a plate of food on a table: Coronavirus - Weddings © Martina Lanotte / EyeEm - Getty Images Coronavirus - Weddings

She warns couples to get in touch with suppliers ‘straight away to air their concerns and ask advice’.

‘Remember photographers will be dealing with a great deal of emails at this time, so please be patient and respectful and your photographer will be the same with you,’ she notes.

If you need to make a complaint to your insurance company, do so directly. If the company fails to respond or you are in disagreement with what they say, you can escalate your complaint to the free Financial Ombudsman.

As an independent adjudicator, the ombudsman will make the final decision on a claim if you find yourself in a dispute with your insurer.

Do you have to have had a written agreement to amending wedding details?

If you’ve ever seen a legal drama on TV, you’ll know that a contract isn’t solely recognised as such when there’s a document with the word ‘contract’ in big bold letters printed at the top.

‘It’s perfectly possible to have a verbal contract, as long as it’s understood by all parties,’ explains Rycroft. He continues, explaining that they can also be in the form of emails, for example between a client and wedding supplier when ones asks a question and the other answers in agreement to something.

‘The key issue when considering wedding contracts is to take into account what are the terms of the contract, what did the parties understand them to be and how the contract was constructed (meaning what was intended),’ the lawyer explains. ‘The attraction of having a written contract is evidence of what’s agreed.'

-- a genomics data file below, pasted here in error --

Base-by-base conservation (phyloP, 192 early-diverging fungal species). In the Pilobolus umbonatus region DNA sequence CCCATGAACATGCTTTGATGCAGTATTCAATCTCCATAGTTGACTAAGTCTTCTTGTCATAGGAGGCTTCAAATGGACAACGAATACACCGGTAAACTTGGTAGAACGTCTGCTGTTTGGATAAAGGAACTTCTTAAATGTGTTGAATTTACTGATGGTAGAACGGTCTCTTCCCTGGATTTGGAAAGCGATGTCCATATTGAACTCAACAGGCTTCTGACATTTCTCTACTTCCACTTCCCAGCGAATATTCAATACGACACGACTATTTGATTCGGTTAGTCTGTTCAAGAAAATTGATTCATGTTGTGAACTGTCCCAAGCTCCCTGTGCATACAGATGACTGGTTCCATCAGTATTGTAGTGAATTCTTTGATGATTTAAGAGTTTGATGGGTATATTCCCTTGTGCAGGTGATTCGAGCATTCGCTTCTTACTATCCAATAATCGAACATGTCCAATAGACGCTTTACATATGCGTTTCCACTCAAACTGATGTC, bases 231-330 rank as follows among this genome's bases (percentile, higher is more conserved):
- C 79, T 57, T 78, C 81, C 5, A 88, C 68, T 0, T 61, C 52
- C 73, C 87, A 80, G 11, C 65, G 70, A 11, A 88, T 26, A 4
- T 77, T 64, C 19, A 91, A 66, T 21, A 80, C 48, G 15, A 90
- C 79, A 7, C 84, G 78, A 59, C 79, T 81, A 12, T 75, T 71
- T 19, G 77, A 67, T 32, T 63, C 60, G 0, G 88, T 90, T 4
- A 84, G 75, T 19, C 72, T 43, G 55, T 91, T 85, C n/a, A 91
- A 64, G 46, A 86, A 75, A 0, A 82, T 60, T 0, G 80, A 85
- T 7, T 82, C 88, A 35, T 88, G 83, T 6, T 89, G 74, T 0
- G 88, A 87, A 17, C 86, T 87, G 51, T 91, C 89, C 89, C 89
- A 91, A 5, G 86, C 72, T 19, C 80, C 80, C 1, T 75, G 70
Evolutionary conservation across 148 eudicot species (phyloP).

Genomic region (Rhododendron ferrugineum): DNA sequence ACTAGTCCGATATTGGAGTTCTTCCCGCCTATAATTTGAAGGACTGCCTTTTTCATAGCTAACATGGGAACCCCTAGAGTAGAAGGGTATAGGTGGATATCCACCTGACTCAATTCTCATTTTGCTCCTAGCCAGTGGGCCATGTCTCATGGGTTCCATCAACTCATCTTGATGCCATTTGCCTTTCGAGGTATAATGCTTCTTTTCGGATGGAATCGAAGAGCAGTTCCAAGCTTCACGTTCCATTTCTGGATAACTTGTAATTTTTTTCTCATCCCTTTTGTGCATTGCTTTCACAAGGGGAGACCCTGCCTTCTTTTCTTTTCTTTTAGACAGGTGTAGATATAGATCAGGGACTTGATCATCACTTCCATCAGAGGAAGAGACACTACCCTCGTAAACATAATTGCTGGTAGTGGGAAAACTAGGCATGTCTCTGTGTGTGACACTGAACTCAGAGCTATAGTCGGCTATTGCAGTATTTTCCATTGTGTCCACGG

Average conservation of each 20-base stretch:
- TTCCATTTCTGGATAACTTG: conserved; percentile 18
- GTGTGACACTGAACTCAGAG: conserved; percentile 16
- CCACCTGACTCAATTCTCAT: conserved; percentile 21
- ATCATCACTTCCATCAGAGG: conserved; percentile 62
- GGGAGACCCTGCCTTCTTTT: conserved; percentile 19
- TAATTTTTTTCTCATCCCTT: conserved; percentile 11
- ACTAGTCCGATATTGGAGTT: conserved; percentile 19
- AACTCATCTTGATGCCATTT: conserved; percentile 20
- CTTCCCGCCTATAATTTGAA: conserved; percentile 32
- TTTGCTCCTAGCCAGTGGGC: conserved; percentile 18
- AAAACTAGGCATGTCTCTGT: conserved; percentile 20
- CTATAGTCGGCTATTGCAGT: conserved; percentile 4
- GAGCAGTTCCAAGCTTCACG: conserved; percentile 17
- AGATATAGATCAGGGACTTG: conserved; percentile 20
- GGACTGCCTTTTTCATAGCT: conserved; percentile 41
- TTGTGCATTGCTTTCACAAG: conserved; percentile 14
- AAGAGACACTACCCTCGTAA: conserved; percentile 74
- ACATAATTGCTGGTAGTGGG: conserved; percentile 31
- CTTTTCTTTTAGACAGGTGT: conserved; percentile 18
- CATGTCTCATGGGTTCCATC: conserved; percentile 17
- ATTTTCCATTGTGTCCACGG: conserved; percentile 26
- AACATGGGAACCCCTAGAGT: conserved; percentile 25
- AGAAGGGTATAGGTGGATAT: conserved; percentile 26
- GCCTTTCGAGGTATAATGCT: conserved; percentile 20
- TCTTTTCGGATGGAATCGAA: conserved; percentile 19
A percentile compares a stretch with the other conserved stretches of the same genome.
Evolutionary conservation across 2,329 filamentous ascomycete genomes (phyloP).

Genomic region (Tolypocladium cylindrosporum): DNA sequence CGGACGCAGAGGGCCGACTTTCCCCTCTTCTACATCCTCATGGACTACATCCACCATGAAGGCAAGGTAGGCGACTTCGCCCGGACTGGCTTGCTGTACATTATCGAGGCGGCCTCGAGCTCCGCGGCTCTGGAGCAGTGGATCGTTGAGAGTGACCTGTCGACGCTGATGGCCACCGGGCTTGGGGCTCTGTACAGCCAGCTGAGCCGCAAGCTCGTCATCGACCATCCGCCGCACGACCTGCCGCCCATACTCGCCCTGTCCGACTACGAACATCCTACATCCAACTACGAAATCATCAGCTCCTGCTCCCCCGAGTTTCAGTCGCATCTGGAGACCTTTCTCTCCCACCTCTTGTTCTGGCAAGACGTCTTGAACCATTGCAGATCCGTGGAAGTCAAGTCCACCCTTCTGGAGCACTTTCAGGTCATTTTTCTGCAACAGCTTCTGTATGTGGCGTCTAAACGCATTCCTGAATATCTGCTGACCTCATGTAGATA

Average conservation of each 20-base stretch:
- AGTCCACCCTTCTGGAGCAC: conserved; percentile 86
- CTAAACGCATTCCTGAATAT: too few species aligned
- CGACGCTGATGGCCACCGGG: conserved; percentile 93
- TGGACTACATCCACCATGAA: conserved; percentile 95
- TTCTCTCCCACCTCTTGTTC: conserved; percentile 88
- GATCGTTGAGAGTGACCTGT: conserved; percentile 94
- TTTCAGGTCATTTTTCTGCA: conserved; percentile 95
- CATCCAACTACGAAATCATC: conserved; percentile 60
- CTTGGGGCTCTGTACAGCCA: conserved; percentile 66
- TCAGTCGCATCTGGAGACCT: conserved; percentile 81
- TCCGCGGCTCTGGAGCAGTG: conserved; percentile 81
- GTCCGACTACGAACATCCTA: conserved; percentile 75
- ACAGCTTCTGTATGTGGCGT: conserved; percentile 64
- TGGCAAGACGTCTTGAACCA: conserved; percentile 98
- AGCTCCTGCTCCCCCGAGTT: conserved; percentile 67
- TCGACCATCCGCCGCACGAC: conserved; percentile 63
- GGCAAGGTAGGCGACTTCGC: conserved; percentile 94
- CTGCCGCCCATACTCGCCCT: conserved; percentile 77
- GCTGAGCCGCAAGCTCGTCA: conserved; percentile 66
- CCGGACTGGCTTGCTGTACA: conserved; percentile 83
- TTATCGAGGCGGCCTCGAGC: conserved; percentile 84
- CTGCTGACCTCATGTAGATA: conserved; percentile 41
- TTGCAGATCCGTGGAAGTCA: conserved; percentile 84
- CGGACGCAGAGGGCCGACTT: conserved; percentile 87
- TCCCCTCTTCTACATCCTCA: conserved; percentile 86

Above all, keep a record of everything relating to your wedding so you can check over details if required.

If you have to postpone your wedding until next year, how should you suggest this to a venue?

Many couples will have already gotten in touch with their wedding venues to enquire about changing the date of their big day, perhaps to one later in the year or next year.

Now that we’re several weeks into the government lockdown, most venues will already have protocols and postponement ‘in practice’ policies in place, according to luxury wedding planner Katrina Otter. As a result, if you have a wedding in the coming months, she says that now is the time to send an email to venue coordinators and ‘start an open and honest dialogue about any concerns that you have, postponement policies and potential fees’.

‘Also ask for a selection of dates that are available, should you need to postpone, so that you can run these past family members and your wedding party, followed by key suppliers (including your ceremony),’ she adds.

Niemierko says: ‘Ideally a venue should move your wedding to another date for no additional charge, however if they did incur costs, they should charge those without profit or mark-up.

‘For example Niemierko is running a policy that so long as a wedding is moved within 12 months of the original date there are no additional charges.’